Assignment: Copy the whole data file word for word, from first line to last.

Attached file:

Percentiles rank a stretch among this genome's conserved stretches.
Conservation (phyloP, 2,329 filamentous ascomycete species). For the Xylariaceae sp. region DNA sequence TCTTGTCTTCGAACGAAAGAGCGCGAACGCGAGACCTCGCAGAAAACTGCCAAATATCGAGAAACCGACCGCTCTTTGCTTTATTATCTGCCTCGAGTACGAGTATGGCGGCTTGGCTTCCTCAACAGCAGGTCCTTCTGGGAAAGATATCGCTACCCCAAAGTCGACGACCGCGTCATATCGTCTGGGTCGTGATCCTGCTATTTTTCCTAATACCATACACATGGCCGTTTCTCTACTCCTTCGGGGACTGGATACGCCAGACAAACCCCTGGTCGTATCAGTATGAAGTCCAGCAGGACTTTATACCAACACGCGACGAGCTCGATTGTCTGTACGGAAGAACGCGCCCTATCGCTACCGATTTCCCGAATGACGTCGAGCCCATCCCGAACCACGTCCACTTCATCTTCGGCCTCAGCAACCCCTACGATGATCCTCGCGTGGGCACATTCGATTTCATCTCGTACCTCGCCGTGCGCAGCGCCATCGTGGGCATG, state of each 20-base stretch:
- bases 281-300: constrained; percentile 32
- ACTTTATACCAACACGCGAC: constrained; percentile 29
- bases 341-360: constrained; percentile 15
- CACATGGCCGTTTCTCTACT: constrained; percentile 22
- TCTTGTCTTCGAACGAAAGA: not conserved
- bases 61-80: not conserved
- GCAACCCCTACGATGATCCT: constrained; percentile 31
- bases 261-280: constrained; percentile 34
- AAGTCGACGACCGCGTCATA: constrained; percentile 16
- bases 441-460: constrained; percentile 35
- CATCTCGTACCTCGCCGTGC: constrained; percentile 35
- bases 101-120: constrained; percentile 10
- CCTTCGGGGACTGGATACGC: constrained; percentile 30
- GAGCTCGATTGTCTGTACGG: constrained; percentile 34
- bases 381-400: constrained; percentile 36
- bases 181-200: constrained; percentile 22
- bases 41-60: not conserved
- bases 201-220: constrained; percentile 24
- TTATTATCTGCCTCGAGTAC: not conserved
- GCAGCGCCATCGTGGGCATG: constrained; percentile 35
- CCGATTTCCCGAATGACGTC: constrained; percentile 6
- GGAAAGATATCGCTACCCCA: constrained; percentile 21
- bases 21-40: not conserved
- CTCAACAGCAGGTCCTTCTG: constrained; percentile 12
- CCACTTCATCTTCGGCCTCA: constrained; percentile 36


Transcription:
Percentiles rank a stretch among this genome's conserved stretches.
Conservation (phyloP, 2,329 filamentous ascomycete species). For the Xylariaceae sp. region DNA sequence TCTTGTCTTCGAACGAAAGAGCGCGAACGCGAGACCTCGCAGAAAACTGCCAAATATCGAGAAACCGACCGCTCTTTGCTTTATTATCTGCCTCGAGTACGAGTATGGCGGCTTGGCTTCCTCAACAGCAGGTCCTTCTGGGAAAGATATCGCTACCCCAAAGTCGACGACCGCGTCATATCGTCTGGGTCGTGATCCTGCTATTTTTCCTAATACCATACACATGGCCGTTTCTCTACTCCTTCGGGGACTGGATACGCCAGACAAACCCCTGGTCGTATCAGTATGAAGTCCAGCAGGACTTTATACCAACACGCGACGAGCTCGATTGTCTGTACGGAAGAACGCGCCCTATCGCTACCGATTTCCCGAATGACGTCGAGCCCATCCCGAACCACGTCCACTTCATCTTCGGCCTCAGCAACCCCTACGATGATCCTCGCGTGGGCACATTCGATTTCATCTCGTACCTCGCCGTGCGCAGCGCCATCGTGGGCATG, state of each 20-base stretch:
- bases 281-300: constrained; percentile 32
- ACTTTATACCAACACGCGAC: constrained; percentile 29
- bases 341-360: constrained; percentile 15
- CACATGGCCGTTTCTCTACT: constrained; percentile 22
- TCTTGTCTTCGAACGAAAGA: not conserved
- bases 61-80: not conserved
- GCAACCCCTACGATGATCCT: constrained; percentile 31
- bases 261-280: constrained; percentile 34
- AAGTCGACGACCGCGTCATA: constrained; percentile 16
- bases 441-460: constrained; percentile 35
- CATCTCGTACCTCGCCGTGC: constrained; percentile 35
- bases 101-120: constrained; percentile 10
- CCTTCGGGGACTGGATACGC: constrained; percentile 30
- GAGCTCGATTGTCTGTACGG: constrained; percentile 34
- bases 381-400: constrained; percentile 36
- bases 181-200: constrained; percentile 22
- bases 41-60: not conserved
- bases 201-220: constrained; percentile 24
- TTATTATCTGCCTCGAGTAC: not conserved
- GCAGCGCCATCGTGGGCATG: constrained; percentile 35
- CCGATTTCCCGAATGACGTC: constrained; percentile 6
- GGAAAGATATCGCTACCCCA: constrained; percentile 21
- bases 21-40: not conserved
- CTCAACAGCAGGTCCTTCTG: constrained; percentile 12
- CCACTTCATCTTCGGCCTCA: constrained; percentile 36